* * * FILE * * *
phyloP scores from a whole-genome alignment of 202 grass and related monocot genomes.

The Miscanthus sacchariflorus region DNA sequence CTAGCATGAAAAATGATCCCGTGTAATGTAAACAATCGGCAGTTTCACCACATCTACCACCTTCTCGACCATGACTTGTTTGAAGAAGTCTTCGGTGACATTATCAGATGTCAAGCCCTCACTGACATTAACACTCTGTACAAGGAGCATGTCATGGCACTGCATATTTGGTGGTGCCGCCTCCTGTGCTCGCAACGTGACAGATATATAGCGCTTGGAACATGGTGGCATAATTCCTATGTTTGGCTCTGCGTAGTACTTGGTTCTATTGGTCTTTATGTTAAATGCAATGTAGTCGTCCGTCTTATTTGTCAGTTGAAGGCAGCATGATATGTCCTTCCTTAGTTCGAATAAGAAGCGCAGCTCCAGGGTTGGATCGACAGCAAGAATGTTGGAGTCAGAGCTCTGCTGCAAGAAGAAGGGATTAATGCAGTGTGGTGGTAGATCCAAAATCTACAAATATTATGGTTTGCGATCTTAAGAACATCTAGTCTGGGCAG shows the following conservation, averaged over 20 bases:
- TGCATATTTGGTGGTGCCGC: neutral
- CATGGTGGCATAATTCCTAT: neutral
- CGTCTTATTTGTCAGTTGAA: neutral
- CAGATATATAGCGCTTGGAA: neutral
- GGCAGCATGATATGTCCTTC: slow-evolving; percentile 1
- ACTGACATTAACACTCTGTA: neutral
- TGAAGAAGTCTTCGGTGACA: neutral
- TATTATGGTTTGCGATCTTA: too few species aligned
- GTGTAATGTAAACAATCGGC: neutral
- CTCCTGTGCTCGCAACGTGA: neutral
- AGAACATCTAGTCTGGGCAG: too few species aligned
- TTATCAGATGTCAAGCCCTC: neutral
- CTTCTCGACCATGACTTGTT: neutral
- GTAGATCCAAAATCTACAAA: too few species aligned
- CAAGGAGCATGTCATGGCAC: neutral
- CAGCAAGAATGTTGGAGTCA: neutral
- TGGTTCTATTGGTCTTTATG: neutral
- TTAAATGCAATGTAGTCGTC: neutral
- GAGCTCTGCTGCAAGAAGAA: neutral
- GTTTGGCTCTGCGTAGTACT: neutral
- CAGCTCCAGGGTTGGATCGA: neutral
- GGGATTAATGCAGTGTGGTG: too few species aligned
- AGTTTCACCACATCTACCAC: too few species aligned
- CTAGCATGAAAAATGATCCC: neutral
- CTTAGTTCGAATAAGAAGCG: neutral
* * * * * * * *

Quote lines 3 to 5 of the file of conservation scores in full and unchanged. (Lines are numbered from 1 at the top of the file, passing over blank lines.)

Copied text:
- TGCATATTTGGTGGTGCCGC: neutral
- CATGGTGGCATAATTCCTAT: neutral
- CGTCTTATTTGTCAGTTGAA: neutral